If approved, applicants then have 120 days to find a site, receive municipal approval, and apply for conversion to an annual license. In addition, conditional licensees converting to an annual license are excused from certain sections of the annual license application that, under statute, require applicants to demonstrate past experience in a regulated cannabis industry.
By all accounts, New Jersey is poised to become one of the largest recreational cannabis markets on the East Coast (coming in behind New York). With an estimated 800,000 potential recreational cannabis consumers in the state, and another 800,000 potential out-of-state buyers, it is anticipated that annual sales could exceed $2 billion by 2026. And while New Jersey's tax revenues are expected to climb, it is not clear by how much. Governor Murphy's fiscal year 2023 budget estimates revenues of just $19 million in a nearly $49 billion budget. But in 2019, the Governor estimated about $60 million in tax revenue.
New York has taken a decidedly different approach to jump-starting its market, choosing instead to prioritize social equity applicants impacted by the war on drugs through its "Seeding Opportunity Initiative," while its regulator, the Office of Cannabis Management (OCM), keeps working on proposed rules for the wider market.
At the center of this initiative is the "Conditional Adult-Use Retail Dispensary" license. This license is directed to social equity entrepreneurs who have been convicted (or had a close family member convicted) of marijuana-related offenses and who have a background in owning and operating a small business.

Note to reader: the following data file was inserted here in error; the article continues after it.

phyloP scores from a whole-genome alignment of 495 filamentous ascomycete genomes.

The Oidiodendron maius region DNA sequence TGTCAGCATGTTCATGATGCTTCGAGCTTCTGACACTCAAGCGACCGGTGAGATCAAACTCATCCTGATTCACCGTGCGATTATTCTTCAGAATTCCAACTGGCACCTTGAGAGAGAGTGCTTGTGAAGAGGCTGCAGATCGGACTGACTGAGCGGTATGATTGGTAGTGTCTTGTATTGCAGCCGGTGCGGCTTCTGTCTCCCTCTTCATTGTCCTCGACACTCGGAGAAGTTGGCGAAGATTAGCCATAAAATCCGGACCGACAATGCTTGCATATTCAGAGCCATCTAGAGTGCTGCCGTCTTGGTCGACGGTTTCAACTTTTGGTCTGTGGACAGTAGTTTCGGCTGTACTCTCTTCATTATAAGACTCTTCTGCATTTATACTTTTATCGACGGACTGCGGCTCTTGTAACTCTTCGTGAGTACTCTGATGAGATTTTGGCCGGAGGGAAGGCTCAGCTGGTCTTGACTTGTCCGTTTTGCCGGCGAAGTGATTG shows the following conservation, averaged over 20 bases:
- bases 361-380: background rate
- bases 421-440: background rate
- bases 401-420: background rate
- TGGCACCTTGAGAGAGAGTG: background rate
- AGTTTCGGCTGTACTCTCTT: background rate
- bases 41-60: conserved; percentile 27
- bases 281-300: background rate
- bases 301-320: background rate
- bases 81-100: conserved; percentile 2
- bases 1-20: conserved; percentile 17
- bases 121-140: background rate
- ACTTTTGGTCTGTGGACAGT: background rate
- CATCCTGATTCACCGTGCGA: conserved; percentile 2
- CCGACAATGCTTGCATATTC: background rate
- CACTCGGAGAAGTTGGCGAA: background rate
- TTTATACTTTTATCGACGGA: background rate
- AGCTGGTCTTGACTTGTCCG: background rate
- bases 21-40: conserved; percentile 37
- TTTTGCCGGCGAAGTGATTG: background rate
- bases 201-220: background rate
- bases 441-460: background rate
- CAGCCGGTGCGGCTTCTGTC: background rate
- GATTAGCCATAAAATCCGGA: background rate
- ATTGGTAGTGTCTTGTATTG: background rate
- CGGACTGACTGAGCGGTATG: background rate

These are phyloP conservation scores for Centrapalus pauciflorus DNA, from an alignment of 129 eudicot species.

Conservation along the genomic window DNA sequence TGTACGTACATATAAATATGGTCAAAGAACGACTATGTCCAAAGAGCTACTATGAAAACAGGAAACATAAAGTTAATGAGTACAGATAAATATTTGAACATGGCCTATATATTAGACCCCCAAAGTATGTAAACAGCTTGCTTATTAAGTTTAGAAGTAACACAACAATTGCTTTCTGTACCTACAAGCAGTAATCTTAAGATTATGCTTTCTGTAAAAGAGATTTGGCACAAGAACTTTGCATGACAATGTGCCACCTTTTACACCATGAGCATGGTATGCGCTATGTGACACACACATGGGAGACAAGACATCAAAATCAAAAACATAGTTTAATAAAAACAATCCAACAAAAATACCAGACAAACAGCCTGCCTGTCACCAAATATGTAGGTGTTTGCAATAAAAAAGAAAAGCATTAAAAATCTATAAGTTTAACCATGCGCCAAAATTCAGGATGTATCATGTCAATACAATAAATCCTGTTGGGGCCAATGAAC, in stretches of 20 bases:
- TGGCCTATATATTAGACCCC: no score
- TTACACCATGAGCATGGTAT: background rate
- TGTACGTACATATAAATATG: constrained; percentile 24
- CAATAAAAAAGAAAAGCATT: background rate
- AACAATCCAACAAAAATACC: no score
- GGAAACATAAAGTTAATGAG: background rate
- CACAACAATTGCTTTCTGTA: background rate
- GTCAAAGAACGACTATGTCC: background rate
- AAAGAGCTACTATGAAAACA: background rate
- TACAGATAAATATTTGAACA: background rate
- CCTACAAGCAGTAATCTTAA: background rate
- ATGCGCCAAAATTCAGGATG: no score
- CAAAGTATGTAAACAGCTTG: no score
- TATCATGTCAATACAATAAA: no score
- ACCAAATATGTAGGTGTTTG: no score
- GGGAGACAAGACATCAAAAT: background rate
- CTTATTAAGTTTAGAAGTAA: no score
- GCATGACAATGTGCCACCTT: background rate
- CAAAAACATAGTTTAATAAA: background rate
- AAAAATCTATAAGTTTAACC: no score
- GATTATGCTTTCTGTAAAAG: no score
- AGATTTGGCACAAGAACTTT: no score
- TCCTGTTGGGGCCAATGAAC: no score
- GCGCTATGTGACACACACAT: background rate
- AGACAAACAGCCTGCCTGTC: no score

Under the proposed rules published by the OCM, these applicants will be able to run a dispensary for four years under a conditional license, with a mandatory renewal after the first two years and an opportunity to convert to a full-fledged license once those become available. The rules are now in the public comment period, and the goal is to begin issuing these licenses toward the end of the summer of 2022.
In addition, Governor Kathy Hochul recently signed Senate Bill S8084A into law, which permits certain hemp cultivators and processors to apply for "Conditional Adult-Use Cultivator" and "Conditional Adult-Use Processor" licenses this year. These cultivators and processors will be the source of cannabis for the Conditional Adult-Use Retail Dispensaries.